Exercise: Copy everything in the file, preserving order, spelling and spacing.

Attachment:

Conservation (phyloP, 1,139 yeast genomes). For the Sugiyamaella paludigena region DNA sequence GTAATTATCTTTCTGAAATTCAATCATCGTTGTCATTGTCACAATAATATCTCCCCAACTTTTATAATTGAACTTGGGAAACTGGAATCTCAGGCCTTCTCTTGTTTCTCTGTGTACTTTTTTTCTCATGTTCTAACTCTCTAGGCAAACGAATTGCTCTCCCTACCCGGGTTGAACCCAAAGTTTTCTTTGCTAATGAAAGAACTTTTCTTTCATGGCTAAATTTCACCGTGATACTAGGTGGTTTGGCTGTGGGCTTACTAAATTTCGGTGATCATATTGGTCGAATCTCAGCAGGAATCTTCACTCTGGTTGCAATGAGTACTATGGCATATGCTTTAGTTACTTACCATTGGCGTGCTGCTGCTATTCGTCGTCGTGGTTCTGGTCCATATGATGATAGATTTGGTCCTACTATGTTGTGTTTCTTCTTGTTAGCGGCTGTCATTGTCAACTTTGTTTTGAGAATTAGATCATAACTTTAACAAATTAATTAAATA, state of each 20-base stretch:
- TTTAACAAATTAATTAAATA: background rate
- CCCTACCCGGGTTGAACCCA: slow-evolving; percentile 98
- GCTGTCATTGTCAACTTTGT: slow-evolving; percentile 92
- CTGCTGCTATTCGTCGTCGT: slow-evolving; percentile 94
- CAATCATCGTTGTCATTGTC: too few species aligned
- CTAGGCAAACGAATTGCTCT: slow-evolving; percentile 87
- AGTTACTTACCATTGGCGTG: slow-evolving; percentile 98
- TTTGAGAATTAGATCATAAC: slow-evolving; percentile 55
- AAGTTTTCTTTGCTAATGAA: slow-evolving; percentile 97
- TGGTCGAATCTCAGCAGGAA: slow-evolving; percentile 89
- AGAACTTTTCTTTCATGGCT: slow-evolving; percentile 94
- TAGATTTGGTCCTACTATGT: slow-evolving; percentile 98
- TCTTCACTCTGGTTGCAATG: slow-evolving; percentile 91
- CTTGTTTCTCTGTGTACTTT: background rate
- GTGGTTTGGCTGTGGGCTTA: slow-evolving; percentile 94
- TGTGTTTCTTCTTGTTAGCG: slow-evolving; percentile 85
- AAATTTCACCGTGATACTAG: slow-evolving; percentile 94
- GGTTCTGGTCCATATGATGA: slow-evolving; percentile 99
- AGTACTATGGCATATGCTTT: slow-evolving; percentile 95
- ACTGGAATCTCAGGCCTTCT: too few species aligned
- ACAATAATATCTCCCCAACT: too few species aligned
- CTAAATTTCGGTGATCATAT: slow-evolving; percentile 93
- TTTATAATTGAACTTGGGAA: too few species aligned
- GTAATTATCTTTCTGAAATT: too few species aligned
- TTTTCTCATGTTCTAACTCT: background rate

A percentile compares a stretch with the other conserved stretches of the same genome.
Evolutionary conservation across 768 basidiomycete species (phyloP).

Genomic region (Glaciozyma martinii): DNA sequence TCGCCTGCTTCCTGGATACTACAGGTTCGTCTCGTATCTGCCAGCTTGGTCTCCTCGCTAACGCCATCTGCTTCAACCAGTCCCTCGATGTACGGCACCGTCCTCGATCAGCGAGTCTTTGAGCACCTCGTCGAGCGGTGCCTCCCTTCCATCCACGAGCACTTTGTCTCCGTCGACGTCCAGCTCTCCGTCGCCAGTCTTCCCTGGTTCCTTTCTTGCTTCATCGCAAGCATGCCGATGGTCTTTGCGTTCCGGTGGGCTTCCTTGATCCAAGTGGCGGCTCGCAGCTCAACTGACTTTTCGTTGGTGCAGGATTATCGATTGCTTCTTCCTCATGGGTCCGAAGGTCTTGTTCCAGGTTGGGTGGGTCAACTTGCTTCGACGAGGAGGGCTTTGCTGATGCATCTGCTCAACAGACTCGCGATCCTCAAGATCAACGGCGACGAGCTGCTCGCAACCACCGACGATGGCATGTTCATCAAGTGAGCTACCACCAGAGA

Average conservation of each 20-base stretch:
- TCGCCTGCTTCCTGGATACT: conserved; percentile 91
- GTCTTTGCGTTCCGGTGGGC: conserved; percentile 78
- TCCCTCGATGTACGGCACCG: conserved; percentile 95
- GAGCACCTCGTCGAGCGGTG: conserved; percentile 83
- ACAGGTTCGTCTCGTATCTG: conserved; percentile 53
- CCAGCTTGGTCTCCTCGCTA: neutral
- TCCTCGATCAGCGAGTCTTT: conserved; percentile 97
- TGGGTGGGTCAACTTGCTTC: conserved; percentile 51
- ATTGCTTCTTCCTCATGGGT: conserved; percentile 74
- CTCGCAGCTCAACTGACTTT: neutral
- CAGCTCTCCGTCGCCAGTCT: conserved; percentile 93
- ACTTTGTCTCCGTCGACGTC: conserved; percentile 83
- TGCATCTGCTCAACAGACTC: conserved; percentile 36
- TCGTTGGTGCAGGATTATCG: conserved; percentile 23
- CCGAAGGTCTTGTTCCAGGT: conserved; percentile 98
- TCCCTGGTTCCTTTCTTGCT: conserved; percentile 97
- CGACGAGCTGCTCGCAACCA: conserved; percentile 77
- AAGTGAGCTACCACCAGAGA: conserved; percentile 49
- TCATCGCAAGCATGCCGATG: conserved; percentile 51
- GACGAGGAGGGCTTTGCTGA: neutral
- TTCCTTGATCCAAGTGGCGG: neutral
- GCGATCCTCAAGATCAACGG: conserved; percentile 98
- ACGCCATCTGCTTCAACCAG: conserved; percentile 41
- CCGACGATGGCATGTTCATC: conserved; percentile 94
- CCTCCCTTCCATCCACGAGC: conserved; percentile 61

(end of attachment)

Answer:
Conservation (phyloP, 1,139 yeast genomes). For the Sugiyamaella paludigena region DNA sequence GTAATTATCTTTCTGAAATTCAATCATCGTTGTCATTGTCACAATAATATCTCCCCAACTTTTATAATTGAACTTGGGAAACTGGAATCTCAGGCCTTCTCTTGTTTCTCTGTGTACTTTTTTTCTCATGTTCTAACTCTCTAGGCAAACGAATTGCTCTCCCTACCCGGGTTGAACCCAAAGTTTTCTTTGCTAATGAAAGAACTTTTCTTTCATGGCTAAATTTCACCGTGATACTAGGTGGTTTGGCTGTGGGCTTACTAAATTTCGGTGATCATATTGGTCGAATCTCAGCAGGAATCTTCACTCTGGTTGCAATGAGTACTATGGCATATGCTTTAGTTACTTACCATTGGCGTGCTGCTGCTATTCGTCGTCGTGGTTCTGGTCCATATGATGATAGATTTGGTCCTACTATGTTGTGTTTCTTCTTGTTAGCGGCTGTCATTGTCAACTTTGTTTTGAGAATTAGATCATAACTTTAACAAATTAATTAAATA, state of each 20-base stretch:
- TTTAACAAATTAATTAAATA: background rate
- CCCTACCCGGGTTGAACCCA: slow-evolving; percentile 98
- GCTGTCATTGTCAACTTTGT: slow-evolving; percentile 92
- CTGCTGCTATTCGTCGTCGT: slow-evolving; percentile 94
- CAATCATCGTTGTCATTGTC: too few species aligned
- CTAGGCAAACGAATTGCTCT: slow-evolving; percentile 87
- AGTTACTTACCATTGGCGTG: slow-evolving; percentile 98
- TTTGAGAATTAGATCATAAC: slow-evolving; percentile 55
- AAGTTTTCTTTGCTAATGAA: slow-evolving; percentile 97
- TGGTCGAATCTCAGCAGGAA: slow-evolving; percentile 89
- AGAACTTTTCTTTCATGGCT: slow-evolving; percentile 94
- TAGATTTGGTCCTACTATGT: slow-evolving; percentile 98
- TCTTCACTCTGGTTGCAATG: slow-evolving; percentile 91
- CTTGTTTCTCTGTGTACTTT: background rate
- GTGGTTTGGCTGTGGGCTTA: slow-evolving; percentile 94
- TGTGTTTCTTCTTGTTAGCG: slow-evolving; percentile 85
- AAATTTCACCGTGATACTAG: slow-evolving; percentile 94
- GGTTCTGGTCCATATGATGA: slow-evolving; percentile 99
- AGTACTATGGCATATGCTTT: slow-evolving; percentile 95
- ACTGGAATCTCAGGCCTTCT: too few species aligned
- ACAATAATATCTCCCCAACT: too few species aligned
- CTAAATTTCGGTGATCATAT: slow-evolving; percentile 93
- TTTATAATTGAACTTGGGAA: too few species aligned
- GTAATTATCTTTCTGAAATT: too few species aligned
- TTTTCTCATGTTCTAACTCT: background rate

A percentile compares a stretch with the other conserved stretches of the same genome.
Evolutionary conservation across 768 basidiomycete species (phyloP).

Genomic region (Glaciozyma martinii): DNA sequence TCGCCTGCTTCCTGGATACTACAGGTTCGTCTCGTATCTGCCAGCTTGGTCTCCTCGCTAACGCCATCTGCTTCAACCAGTCCCTCGATGTACGGCACCGTCCTCGATCAGCGAGTCTTTGAGCACCTCGTCGAGCGGTGCCTCCCTTCCATCCACGAGCACTTTGTCTCCGTCGACGTCCAGCTCTCCGTCGCCAGTCTTCCCTGGTTCCTTTCTTGCTTCATCGCAAGCATGCCGATGGTCTTTGCGTTCCGGTGGGCTTCCTTGATCCAAGTGGCGGCTCGCAGCTCAACTGACTTTTCGTTGGTGCAGGATTATCGATTGCTTCTTCCTCATGGGTCCGAAGGTCTTGTTCCAGGTTGGGTGGGTCAACTTGCTTCGACGAGGAGGGCTTTGCTGATGCATCTGCTCAACAGACTCGCGATCCTCAAGATCAACGGCGACGAGCTGCTCGCAACCACCGACGATGGCATGTTCATCAAGTGAGCTACCACCAGAGA

Average conservation of each 20-base stretch:
- TCGCCTGCTTCCTGGATACT: conserved; percentile 91
- GTCTTTGCGTTCCGGTGGGC: conserved; percentile 78
- TCCCTCGATGTACGGCACCG: conserved; percentile 95
- GAGCACCTCGTCGAGCGGTG: conserved; percentile 83
- ACAGGTTCGTCTCGTATCTG: conserved; percentile 53
- CCAGCTTGGTCTCCTCGCTA: neutral
- TCCTCGATCAGCGAGTCTTT: conserved; percentile 97
- TGGGTGGGTCAACTTGCTTC: conserved; percentile 51
- ATTGCTTCTTCCTCATGGGT: conserved; percentile 74
- CTCGCAGCTCAACTGACTTT: neutral
- CAGCTCTCCGTCGCCAGTCT: conserved; percentile 93
- ACTTTGTCTCCGTCGACGTC: conserved; percentile 83
- TGCATCTGCTCAACAGACTC: conserved; percentile 36
- TCGTTGGTGCAGGATTATCG: conserved; percentile 23
- CCGAAGGTCTTGTTCCAGGT: conserved; percentile 98
- TCCCTGGTTCCTTTCTTGCT: conserved; percentile 97
- CGACGAGCTGCTCGCAACCA: conserved; percentile 77
- AAGTGAGCTACCACCAGAGA: conserved; percentile 49
- TCATCGCAAGCATGCCGATG: conserved; percentile 51
- GACGAGGAGGGCTTTGCTGA: neutral
- TTCCTTGATCCAAGTGGCGG: neutral
- GCGATCCTCAAGATCAACGG: conserved; percentile 98
- ACGCCATCTGCTTCAACCAG: conserved; percentile 41
- CCGACGATGGCATGTTCATC: conserved; percentile 94
- CCTCCCTTCCATCCACGAGC: conserved; percentile 61